The search came just three days after Bird’s party was soundly defeated in elections following nearly three decades in power in Antigua and Barbuda.
Police searched the homes of Bird and two of his allies – legislator Asot Michael and aide Peter Nurse, Attor-ney General Justin Simon said, adding he could not give additional details. It was unclear if police found any of the documents they were seeking.
Bird’s whereabouts weren’t immediately clear; he didn’t answer the phone at his home.
New Prime Minister Baldwin Spencer has ordered a probe into the removal of documents from Bird’s office, saying it was "left denuded’’ by the time his party had won. Throughout the campaign Spencer’s party criticized what it described as rampant corruption under Bird.
Protesters massed outside Bird’s office after workers were seen loading cardboard boxes onto trucks.
They held a three-day vigil outside the office, but Bird said the boxes contained only "personal items.’’ He call-ed charges that he had been trying to do away with damaging documents "absolutely crazy.’’
Police said they discovered burnt documents belonging to the Ministry of Agriculture in an area of bushes just outside St. John’s, the Caribbean country’s capital.
In Tuesday’s vote Spencer’s United Progressive Party won 12 of 17 parliamentary seats, and Bird – who had been prime minister since 1994 – lost his seat.
The Bird family has dominated politics here since the 1950s, when Bird’s father, the late Vere Bird Sr., was a revolutionary labor leader defying British colonizers to demand higher wages for cane cutters.
The elder Bird led his country to independence in 1981 and was prime minister until retiring in 1994, when Lester Bird won elections.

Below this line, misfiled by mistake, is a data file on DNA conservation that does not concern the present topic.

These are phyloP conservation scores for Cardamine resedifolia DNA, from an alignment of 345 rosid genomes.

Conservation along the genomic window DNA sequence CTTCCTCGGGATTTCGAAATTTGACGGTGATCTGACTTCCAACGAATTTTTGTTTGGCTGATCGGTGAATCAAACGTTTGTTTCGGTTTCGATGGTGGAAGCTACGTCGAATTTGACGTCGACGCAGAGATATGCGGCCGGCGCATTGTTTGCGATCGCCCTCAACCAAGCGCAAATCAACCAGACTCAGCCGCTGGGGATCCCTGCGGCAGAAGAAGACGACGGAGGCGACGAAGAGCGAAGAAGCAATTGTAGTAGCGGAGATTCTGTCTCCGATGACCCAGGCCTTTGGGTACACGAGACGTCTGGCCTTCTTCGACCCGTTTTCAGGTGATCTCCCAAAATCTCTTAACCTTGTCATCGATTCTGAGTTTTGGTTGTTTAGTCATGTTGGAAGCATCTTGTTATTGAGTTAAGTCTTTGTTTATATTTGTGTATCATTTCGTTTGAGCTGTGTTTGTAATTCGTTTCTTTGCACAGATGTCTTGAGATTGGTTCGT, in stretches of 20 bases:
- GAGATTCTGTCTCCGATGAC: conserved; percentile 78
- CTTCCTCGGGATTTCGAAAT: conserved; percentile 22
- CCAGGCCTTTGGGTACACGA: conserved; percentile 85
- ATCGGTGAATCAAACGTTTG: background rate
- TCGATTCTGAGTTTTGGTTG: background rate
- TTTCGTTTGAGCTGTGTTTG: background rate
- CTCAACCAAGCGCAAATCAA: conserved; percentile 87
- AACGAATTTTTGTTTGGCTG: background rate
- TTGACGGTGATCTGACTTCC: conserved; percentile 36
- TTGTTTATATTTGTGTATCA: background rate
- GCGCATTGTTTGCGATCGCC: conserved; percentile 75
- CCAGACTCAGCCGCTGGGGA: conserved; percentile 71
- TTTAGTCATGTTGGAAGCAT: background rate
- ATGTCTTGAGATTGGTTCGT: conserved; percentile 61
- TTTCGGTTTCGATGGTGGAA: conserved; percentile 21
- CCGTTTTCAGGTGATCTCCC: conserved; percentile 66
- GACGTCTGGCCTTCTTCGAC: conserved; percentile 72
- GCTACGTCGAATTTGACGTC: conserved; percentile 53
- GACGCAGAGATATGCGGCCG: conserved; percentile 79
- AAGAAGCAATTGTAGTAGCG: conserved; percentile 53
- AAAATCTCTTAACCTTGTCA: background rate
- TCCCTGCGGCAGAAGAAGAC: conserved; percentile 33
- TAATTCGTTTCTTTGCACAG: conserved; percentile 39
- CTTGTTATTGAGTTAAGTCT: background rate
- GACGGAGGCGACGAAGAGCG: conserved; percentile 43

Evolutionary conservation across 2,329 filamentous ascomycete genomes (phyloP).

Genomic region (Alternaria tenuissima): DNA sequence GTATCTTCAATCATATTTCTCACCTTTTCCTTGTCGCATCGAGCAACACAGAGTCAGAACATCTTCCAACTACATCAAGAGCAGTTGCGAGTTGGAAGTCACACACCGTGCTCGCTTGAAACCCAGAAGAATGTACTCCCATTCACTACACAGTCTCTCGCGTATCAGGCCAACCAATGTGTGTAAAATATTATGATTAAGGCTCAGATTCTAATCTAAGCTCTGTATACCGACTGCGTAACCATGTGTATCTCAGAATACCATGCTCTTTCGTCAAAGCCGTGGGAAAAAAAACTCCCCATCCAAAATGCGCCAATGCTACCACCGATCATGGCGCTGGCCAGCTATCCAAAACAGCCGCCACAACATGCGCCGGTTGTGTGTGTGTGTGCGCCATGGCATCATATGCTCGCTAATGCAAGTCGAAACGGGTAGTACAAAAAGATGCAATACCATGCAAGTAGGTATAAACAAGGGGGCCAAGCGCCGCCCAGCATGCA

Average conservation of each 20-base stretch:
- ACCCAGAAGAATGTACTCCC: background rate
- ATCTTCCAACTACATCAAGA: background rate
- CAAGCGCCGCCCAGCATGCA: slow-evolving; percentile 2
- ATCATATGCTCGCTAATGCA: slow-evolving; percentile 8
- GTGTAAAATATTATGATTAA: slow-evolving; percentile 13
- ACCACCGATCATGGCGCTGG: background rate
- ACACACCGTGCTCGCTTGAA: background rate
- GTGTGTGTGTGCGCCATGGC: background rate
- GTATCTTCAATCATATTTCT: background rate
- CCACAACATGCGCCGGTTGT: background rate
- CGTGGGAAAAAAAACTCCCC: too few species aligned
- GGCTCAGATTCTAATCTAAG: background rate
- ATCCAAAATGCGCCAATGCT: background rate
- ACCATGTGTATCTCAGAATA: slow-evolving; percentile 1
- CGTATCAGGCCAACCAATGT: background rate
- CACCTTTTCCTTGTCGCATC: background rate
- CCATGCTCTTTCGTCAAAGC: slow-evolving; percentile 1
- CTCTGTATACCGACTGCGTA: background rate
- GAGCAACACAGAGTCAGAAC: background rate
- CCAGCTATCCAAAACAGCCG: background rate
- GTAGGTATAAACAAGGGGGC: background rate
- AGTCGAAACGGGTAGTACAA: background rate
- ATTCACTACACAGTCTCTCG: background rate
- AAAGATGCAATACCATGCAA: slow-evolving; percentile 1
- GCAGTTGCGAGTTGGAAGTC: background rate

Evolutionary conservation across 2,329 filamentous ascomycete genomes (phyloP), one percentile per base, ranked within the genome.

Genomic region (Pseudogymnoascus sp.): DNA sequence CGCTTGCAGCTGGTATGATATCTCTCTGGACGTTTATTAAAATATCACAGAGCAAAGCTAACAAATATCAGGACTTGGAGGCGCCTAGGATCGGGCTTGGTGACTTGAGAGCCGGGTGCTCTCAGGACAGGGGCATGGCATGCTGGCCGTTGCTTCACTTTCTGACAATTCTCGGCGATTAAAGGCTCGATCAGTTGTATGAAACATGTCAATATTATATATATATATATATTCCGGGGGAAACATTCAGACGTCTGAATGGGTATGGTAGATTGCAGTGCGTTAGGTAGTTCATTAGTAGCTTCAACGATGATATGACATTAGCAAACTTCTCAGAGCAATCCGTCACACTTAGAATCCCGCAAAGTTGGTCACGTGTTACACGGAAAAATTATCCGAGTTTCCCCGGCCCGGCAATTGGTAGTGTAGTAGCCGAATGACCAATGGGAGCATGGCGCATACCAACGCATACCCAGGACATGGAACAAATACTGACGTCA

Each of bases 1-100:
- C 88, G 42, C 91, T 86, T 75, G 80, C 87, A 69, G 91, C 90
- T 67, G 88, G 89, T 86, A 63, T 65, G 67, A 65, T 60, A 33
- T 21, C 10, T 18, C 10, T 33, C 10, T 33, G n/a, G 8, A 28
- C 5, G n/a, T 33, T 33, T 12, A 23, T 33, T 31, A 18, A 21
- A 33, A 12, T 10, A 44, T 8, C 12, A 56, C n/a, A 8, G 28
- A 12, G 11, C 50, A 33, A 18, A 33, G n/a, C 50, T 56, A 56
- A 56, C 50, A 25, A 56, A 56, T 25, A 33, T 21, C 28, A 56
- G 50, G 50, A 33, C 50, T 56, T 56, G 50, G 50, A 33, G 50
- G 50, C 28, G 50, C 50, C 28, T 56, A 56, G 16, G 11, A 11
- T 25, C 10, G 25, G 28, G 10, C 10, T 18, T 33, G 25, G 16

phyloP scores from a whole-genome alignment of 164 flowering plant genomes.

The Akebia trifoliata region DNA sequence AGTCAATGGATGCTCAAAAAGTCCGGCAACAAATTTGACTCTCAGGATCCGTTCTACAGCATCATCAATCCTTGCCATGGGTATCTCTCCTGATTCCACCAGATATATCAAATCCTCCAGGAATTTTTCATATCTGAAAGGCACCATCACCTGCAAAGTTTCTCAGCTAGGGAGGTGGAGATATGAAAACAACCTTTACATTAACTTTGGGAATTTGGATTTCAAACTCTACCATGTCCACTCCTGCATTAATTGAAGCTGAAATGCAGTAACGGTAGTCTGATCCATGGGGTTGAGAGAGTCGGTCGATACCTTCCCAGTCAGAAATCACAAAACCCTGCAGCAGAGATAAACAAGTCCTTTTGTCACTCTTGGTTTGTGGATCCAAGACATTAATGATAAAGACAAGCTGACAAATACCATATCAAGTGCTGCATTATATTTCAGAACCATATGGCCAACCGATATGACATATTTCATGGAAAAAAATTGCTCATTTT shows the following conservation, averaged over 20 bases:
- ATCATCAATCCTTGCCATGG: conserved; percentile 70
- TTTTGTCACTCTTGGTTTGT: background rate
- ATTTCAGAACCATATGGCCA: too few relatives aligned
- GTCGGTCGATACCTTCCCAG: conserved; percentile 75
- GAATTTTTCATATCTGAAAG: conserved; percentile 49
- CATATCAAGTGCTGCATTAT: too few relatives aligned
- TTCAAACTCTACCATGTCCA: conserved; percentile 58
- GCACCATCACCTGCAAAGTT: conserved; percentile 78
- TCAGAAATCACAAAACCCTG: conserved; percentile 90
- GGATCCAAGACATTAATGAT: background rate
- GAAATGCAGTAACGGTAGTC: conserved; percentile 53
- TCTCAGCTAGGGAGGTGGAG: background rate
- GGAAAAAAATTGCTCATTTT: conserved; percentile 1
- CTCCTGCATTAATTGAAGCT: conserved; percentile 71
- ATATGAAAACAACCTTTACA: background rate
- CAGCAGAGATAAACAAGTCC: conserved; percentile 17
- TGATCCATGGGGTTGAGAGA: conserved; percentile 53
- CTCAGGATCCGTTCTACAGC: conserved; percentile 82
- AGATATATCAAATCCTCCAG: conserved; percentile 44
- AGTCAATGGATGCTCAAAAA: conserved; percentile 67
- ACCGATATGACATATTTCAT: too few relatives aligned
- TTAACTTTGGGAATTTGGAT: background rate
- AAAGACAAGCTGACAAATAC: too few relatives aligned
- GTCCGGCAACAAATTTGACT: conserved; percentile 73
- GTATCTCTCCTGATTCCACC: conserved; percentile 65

His government had been badly dam-aged by scandals that in recent years centered on allegations of bribery, misuse of funds in the national health insurance plan, and a 13-year-old girl’s charges that he and his brother used her for sex and to procure cocaine. Bird, 66, denied the last charges and organized an inquiry that found no evidence.
His backers have accused Spencer’s party of smear tactics.
PORT-OF-SPAIN, Trinidad (AP) – Trinidad’s leading Muslim organization banned a scholar from lecturing at its mosques after he made comments critical of the United States that some felt could incite violence, a spokesman for the group said recently.
The scholar, Imran Hosein, called the ban instituted two weeks ago a smear campaign and said his statements re-flect displeasure with U.S. policies in-cluding the war in Iraq but don’t condone violence.
The organization, the Anjuman Sun-nat Ul Jamaat Association, barred Hosein from giving future lectures be-cause it feared he could lead worshippers toward militant activities, said spokesman Nizam Shah.
"Terrorist-type activities could be incited’’ by his lectures at mosques, Shah said. He said Hosein’s comments to worshippers in the Caribbean country "sent the wrong signal.’’
"We’re not saying that the U.S. is right or wrong in doing what they do, but we would not go on our platforms and openly lambast the United States,’’ Shah said.
In a statement issued to reporters in response to the ban, Hosein accused the United States of "using its unprecedented power to oppress all those who resist its imperial rule... Muslims are perceived to constitute a major obstacle to Israel, hence the current war on Islam.’’
Muslims account for about 6 percent of Trinidad and Tobago’s 1.3 million population. The Anjuman Sunnat Ul Jamaat Association is the largest in the country, with 83 mosques.
Separately, police continue to monitor the black Muslim group Jamaat al-Muslimeen, which staged a failed coup attempt in 1990. Its leader, Yasin Abu Bakr, says the Trinidad-based group is now committed to nonviolence.